The Homeland Security Department wants to know how biometrics—fingerprints, iris scans, facial images, and other snapshots of a person's biological characteristics—can be used to help citizens, instead of just surveilling them.
DHS has awarded a sole-source contract to the University of Texas at Austin's Center for Identity, a research unit dedicated to the study of identity, privacy and security. That research group is tasked with defining how technology can "improve daily life for a wide range of citizens" in areas like security, social media use and commerce, by observing their daily activities.
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According to the Center for Identity's website, that team prepares forecasts about online security threats and recommends ways to protect one's personally identifiable information, among other research focuses. It has also hosted workshops for small businesses along with the FBI and the Secret Service about data breaches.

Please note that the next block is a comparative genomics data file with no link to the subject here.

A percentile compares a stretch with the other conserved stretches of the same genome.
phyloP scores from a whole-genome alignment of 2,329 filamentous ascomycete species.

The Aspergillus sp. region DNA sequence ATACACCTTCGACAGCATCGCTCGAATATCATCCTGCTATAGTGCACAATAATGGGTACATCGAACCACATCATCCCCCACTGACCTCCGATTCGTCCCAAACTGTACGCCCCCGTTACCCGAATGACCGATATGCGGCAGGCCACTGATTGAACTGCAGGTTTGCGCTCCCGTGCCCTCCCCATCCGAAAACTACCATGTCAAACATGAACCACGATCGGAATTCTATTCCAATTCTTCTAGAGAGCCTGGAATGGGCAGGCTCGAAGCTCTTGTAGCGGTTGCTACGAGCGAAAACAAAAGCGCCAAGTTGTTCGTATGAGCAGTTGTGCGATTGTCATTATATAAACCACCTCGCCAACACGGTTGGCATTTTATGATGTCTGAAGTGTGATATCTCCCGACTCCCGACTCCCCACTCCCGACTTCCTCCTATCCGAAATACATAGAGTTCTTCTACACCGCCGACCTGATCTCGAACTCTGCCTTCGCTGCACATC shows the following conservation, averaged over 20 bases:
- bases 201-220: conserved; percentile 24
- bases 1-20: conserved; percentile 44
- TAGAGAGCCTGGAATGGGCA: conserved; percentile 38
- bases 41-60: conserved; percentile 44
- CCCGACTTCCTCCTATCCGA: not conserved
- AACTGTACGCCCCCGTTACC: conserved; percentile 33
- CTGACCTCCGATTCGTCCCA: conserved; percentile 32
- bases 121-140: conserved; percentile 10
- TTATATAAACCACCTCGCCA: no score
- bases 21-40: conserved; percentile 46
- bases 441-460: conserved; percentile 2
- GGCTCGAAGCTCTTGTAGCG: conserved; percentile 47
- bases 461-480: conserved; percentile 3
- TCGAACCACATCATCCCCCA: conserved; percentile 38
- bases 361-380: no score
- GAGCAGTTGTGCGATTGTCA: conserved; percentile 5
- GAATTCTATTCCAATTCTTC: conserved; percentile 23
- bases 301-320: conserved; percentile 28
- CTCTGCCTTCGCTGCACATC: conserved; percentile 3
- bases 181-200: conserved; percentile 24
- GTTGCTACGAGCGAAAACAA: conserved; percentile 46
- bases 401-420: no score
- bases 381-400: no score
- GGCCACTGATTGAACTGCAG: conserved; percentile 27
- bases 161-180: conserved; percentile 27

The news comes shortly after the FBI made a final ruling that would exempt a massive biometric database from the Privacy Act. The Privacy Act entitles citizens to know which records about them the federal government keeps, but under the new rule, the FBI could opt to keep that information confidential. The Next Generation Identification database contains the fingerprints, iris scans and facial scans for tens of millions of people who have undergone background checks for jobs, military service and volunteer positions.